Robert D. Hinshelwood
What group therapist has not experienced the intense group pressure to join the interpersonal transference matrix of the group, to be pulled into its incestuous ways, its hostile acting out, its resistance to doing the work of the group? Robert Hinshelwood here offers a unique conceptual model which the therapist can use to retain his or her ability to think objectively yet empathically under stress and to create for himself and the group a mental space relatively free of the group contagion effect.
Hinshelwood makes use of a fascinating connection between paranoid projection, group contagion and conformity pressure, Citing Asch's well-known experimental research showing that the subject's objective judgement is markedly influenced and distorted by the judgements of other members of a group, Hinshelwood realizes that due to group pressure, the primitive paranoid-schizoid ideation of a regressed group can distort the thinking even of the group leader. Thus, when scapegoating, for example, takes place, it becomes extremely difficult for the leader to sort out the actual characteristics of the scapegoated member from what the group has projected into him.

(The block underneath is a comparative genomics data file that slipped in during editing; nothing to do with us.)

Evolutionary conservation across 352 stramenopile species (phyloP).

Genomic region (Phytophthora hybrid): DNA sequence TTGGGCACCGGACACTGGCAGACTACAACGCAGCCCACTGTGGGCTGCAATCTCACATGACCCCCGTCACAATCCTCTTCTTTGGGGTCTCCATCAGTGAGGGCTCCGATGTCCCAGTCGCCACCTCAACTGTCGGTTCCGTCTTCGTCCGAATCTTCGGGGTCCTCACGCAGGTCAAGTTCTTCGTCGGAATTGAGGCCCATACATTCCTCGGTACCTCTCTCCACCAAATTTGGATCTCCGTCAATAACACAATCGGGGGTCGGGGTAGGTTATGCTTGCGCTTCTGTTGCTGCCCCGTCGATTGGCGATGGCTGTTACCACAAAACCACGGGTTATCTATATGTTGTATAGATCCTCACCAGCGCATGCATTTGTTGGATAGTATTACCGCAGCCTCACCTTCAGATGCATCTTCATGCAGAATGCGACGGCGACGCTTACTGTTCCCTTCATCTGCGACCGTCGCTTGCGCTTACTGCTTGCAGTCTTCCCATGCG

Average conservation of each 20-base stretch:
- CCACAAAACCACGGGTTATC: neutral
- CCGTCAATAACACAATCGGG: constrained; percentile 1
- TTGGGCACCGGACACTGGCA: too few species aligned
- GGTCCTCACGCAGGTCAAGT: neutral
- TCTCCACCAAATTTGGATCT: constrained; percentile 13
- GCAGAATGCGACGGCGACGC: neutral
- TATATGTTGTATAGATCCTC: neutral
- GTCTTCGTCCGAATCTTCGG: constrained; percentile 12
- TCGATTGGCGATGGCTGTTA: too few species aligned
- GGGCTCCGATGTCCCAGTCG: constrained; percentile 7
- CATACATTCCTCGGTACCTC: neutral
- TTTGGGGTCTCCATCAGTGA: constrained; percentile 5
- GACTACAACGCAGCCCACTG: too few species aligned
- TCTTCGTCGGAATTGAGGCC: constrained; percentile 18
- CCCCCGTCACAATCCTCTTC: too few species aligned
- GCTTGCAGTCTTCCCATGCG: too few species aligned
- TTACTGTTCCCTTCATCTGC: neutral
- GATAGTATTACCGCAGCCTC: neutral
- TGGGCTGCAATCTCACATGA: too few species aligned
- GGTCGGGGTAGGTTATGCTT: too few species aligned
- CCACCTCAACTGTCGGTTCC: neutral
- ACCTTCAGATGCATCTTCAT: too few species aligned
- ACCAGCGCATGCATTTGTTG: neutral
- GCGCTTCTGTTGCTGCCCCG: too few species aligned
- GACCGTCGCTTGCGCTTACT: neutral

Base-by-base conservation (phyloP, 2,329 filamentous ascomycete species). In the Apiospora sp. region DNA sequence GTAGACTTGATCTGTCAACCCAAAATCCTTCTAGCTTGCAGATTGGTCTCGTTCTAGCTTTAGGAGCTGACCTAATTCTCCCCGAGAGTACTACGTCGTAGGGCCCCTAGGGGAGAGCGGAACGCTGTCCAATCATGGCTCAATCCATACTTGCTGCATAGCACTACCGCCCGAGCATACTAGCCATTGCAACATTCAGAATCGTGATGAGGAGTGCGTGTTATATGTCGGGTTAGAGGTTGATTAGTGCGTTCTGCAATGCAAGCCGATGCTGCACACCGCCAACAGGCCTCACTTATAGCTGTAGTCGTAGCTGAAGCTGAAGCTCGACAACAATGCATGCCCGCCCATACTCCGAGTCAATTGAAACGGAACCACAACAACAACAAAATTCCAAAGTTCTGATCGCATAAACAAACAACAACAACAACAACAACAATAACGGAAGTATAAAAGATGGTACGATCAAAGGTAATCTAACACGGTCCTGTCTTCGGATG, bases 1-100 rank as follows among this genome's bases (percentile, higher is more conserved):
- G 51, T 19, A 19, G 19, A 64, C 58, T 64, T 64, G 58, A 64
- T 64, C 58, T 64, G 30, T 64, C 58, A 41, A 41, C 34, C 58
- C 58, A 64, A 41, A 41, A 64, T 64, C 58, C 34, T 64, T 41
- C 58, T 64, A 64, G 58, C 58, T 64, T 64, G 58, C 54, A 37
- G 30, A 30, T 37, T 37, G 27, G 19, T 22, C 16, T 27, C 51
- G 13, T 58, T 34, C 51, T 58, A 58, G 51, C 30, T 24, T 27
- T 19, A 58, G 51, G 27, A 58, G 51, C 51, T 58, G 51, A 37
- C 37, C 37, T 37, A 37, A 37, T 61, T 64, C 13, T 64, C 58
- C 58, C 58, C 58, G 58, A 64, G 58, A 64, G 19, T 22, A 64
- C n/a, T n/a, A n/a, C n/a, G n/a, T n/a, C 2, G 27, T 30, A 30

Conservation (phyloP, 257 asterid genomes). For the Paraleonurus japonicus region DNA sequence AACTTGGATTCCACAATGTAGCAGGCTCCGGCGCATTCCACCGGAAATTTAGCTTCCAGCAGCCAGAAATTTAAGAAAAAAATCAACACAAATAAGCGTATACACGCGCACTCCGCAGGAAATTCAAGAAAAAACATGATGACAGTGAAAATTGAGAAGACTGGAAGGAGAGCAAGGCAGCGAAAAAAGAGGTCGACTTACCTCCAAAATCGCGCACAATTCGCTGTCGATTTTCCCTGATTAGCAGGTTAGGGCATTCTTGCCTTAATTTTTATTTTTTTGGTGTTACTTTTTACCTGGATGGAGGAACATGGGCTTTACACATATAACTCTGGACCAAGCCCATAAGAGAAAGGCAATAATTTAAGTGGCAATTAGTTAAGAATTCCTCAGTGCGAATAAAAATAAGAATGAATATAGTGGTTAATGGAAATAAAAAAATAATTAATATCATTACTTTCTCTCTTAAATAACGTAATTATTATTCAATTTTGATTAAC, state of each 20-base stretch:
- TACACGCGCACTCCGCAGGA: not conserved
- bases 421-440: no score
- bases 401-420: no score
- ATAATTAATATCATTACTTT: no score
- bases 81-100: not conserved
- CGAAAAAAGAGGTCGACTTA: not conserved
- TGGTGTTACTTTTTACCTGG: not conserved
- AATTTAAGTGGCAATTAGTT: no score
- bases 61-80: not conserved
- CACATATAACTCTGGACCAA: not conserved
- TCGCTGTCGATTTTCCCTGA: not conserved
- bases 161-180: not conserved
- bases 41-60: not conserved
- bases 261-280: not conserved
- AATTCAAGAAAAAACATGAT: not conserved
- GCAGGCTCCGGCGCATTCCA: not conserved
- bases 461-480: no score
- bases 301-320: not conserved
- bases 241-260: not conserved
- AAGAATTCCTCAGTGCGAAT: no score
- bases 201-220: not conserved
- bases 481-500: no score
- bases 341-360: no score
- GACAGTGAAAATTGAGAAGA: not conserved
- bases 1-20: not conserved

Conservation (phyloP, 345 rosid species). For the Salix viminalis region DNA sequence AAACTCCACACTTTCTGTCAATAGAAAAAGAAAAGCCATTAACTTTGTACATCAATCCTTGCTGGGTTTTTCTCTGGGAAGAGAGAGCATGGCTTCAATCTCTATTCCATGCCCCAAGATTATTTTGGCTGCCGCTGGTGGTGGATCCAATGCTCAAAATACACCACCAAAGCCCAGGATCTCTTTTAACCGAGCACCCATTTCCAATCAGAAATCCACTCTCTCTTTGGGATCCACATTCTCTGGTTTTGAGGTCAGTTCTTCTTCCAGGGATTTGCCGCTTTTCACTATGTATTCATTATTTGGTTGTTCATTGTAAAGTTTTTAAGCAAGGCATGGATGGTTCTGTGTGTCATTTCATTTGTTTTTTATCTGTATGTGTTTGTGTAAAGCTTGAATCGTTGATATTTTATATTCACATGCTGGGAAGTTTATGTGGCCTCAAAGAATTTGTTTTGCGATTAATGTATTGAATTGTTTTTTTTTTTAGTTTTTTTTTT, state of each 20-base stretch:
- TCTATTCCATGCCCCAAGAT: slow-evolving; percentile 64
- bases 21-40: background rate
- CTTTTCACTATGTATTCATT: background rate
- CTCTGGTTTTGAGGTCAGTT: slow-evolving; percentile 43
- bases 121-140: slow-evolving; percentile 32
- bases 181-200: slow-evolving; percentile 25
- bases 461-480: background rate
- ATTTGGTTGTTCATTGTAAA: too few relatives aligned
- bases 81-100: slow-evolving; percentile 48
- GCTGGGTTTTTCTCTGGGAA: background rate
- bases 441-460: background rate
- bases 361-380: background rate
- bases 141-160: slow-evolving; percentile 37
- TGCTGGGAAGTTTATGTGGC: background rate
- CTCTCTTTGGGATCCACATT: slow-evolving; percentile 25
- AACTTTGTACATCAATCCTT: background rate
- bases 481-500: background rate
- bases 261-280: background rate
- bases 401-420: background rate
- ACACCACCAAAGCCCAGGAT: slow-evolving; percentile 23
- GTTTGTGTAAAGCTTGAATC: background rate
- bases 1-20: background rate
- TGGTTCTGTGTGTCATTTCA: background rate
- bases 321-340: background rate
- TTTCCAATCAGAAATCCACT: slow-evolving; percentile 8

Hinshelwood postulates a new concept to account for the way in which the group contains or fails to contain affects and linkages in its interactions: what he calls the group 'reflective space',
Hinshelwood then exemplifies in detail how the therapist can contain the group's projections and help sort out the cognitive distortions which threaten to disrupt the life of the group.
There is hardly a more frightening appearance than an angry crowd of people, a mob; there can hardly be anything more destructive on this planet than a large group of people armed with the latest military technology; there is nothing more shocking than a gang committing multiple rape on its victim.